This young man dreamed of becoming a great runner. By the time he was fourteen, Stanley stood six feet tall. He was blessed with long, muscular legs, and he loved to race across the vast open grasslands of western Kenya. He could outrun almost every opponent.
One day while running, Stanley thought he had pulled a muscle. At first, he had a dull ache in his left knee. Gradually, the pain grew.
"Perhaps exercise will help," he thought. He tried racing across the savannah through the short new grass brought to life by early summer rains. He dodged zebra, giraffe, and impala, running in a wide circle to stay out of the territorial hunt of lions.
The soles of his feet, hardened by years of going barefoot, were as thick as leather. Unlike his left knee, they were numb to pain. Over the next month, the pain in his knee grew worse until almost every stride was agonizing. Then, on the soccer field at school, the leg snapped, and the fall twisted Stanley to the ground. His hands clenched tightly into an angry ball. And he screamed.
There were tears. For a young, confident athlete, the injury was an embarrassing admission of weakness, even failure. His own body had broken his pride. He was carried to his family's hut, and there he braced himself for the future. The uncertainty lasted three days. When tribal medicine didn't relieve his pain, Stanley's family carried him twenty miles to Tenwek Hospital. There Dr. Ernie Steury, a missionary doctor from Berne, Indiana, told Stanley and his family there was evidence of a tumor that had been slowly eating away at the bone below the knee. The stress of running had caused the diseased bone to break. To save Stanley's life, Dr. Steury amputated Stanley's left leg.
I could stop here and explain how this single event altered Stanley's life. But you will find out soon enough. For now you need only to imagine this proud Kipsigis tribesman returning home to his village as a cripple, unable to stand or walk without help, and being watched intensely by forty or so well-wishers.
What silent doubts he must have carried inside himself. "Will I be accepted by my friends?" "Will I be an outcast now?" "Will people be able to take their eyes off this amputation stump and see me?"
Stanley was forced to face being totally dependent on his family and friends. Someone had fashioned a sturdy tree limb into a pole about six feet long and two inches thick. Using it for support, Stanley was able to stand on his right leg and propel himself along in a swinging motion by placing the pole ahead, then hopping forward on his right foot. Imagine the world champion in the 100 meter dash reduced to hobbling with a stick. This is the picture of Stanley Cheborge standing alone with his fractured pride.
He began to venture out of the family compound and visit friends and acquaintances. No longer swift of foot, he trudged along in an awkward dance, lunging then halting–steadied by one pole and then one leg.
It took about six weeks for the amputation stump to heal. Then Dr. Steury located a crudely made crutch. But the hope of walking proved artificial. Stanley found the crutch painful and awkward. The whole tragedy might not have touched me so powerfully, except for one thing. Stanley had started a Sunday school class for some small children at Aisaik Primary School. In spite of his pain, he was already reaching out to others.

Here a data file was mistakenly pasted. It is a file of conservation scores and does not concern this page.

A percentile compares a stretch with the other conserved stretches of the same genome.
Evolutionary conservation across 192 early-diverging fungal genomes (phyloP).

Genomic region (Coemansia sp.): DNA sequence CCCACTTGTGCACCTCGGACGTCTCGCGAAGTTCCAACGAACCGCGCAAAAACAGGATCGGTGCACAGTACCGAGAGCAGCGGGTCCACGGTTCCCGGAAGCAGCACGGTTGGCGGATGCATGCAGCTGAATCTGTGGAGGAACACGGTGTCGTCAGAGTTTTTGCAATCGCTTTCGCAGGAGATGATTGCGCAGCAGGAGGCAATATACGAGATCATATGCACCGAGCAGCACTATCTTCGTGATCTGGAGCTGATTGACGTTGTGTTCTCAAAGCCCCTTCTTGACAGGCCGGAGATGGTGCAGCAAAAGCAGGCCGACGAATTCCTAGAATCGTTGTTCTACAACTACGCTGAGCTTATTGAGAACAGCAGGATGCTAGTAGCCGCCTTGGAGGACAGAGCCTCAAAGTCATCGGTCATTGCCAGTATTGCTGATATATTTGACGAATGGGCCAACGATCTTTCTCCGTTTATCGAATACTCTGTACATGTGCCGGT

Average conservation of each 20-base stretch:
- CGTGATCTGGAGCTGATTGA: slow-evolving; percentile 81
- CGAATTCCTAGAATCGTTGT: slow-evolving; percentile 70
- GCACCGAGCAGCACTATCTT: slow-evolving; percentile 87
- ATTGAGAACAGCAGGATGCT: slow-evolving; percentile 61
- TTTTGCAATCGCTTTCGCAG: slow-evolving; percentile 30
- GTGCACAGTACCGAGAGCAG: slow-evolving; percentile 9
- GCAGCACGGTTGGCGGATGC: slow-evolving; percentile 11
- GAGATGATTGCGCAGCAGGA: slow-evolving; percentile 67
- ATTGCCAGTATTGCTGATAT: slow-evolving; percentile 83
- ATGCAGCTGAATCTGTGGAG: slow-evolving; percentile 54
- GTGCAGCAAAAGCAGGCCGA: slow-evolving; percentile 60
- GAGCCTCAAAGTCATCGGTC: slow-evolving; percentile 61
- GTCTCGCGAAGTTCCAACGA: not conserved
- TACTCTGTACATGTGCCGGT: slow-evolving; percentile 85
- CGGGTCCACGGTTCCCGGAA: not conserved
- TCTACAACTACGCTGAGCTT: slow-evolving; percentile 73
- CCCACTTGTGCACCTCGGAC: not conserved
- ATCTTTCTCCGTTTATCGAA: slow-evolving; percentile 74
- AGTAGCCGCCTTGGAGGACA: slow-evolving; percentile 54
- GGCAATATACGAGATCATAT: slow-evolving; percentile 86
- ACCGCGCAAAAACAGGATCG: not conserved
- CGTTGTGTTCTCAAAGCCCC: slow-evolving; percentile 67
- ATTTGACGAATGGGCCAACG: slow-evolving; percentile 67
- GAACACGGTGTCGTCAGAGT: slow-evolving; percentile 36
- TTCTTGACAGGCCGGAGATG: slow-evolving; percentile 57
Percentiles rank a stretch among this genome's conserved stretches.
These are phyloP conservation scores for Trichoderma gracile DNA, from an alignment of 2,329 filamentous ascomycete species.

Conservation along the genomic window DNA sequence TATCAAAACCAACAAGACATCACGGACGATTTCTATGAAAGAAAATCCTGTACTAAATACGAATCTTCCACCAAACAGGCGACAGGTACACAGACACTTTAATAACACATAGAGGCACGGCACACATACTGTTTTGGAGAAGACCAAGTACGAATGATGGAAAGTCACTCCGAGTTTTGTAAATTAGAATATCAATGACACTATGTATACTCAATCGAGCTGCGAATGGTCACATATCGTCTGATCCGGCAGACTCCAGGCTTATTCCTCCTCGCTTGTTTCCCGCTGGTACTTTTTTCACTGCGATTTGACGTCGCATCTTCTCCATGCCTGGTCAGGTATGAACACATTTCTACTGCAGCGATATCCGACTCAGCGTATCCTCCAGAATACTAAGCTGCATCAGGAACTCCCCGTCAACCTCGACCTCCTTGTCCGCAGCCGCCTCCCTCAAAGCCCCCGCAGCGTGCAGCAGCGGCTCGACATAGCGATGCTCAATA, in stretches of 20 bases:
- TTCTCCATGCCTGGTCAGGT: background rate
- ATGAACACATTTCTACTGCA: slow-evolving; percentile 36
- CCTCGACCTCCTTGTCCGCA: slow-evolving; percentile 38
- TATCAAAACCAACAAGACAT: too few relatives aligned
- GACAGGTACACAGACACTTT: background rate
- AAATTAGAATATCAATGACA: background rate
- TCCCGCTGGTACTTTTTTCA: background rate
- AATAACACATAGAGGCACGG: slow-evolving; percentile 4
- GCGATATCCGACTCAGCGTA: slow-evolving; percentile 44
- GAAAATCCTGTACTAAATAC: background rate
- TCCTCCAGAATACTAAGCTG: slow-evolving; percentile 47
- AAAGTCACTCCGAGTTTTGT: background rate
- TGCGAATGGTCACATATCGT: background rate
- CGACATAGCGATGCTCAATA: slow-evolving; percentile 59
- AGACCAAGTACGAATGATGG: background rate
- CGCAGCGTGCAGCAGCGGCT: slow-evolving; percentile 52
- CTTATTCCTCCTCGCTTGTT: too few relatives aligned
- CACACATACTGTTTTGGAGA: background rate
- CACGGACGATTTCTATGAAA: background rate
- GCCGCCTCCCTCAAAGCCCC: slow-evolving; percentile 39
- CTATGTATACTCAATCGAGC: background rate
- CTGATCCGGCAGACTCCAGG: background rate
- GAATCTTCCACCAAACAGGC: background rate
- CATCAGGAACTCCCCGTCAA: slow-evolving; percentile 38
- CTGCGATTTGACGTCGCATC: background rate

After one year of secondary school at Kabungut, he was accepted at Tenwek School where he could get around more easily. But that presented a new problem: Without money for a bus ride, how would he get from Tenwek to Aisaik to teach the Sunday school class? Stanley solved that problem by walking seven miles both ways once each week the entire school year so he could continue teaching the class. It meant waking up at five o'clock every Sunday morning. This gave him enough time to hobble the seven dusty, sometimes muddy, miles to Aisaik and back, all on one leg and a bent stick. He did that for a group of students who meant more to him than the inconvenience of walking for six hours.
Once I heard this story I began to understand how unusual he was.
I looked down at him on the operating table and saw the look of total calm on his face. I thought to myself, "Mel Cheatham, you have been given so much in life and yet you do so little with it. This young man has so little, and he has already done so much with his life. What can you learn from him?"
Moments before the operation began, Stanley had looked at me and said, "Dr. Cheatham, I prayed to God last night and again this morning and thanked Him for bringing you here to operate on my spine. I know that He is going to use you in healing my body. I have placed my entire trust in the Lord and I know He loves me and He will not fail me. He is always faithful. Because of this I slept well last night, and even now I am at peace."
"Stanley, it's a privilege to be here at Tenwek and to have this opportunity to try to help you," I responded. "Is there anything I can do to put your mind at ease?" As I looked at him, I realized the humor of my words. Stanley was already at ease. Before the words were out of my mouth, his face broke into a wide grin, revealing the gap between the slightly mottled teeth in the center of his smile.
In fact it struck me that he might have been more relaxed than I was! And it didn't make sense. Stanley was the one who would spend the morning under the scalpel, not me. Suddenly the thought of doing neurosurgery in a strange place with such limited equipment made my doubts more reasonable and my prayers more ardent.
Stanley remained still. His body numbed by the anesthesia, he was unaware of what might be found inside him. I moved the spinal fluid sac slightly and then I saw it—the abnormality I had discovered in the X-rays taken before the operation.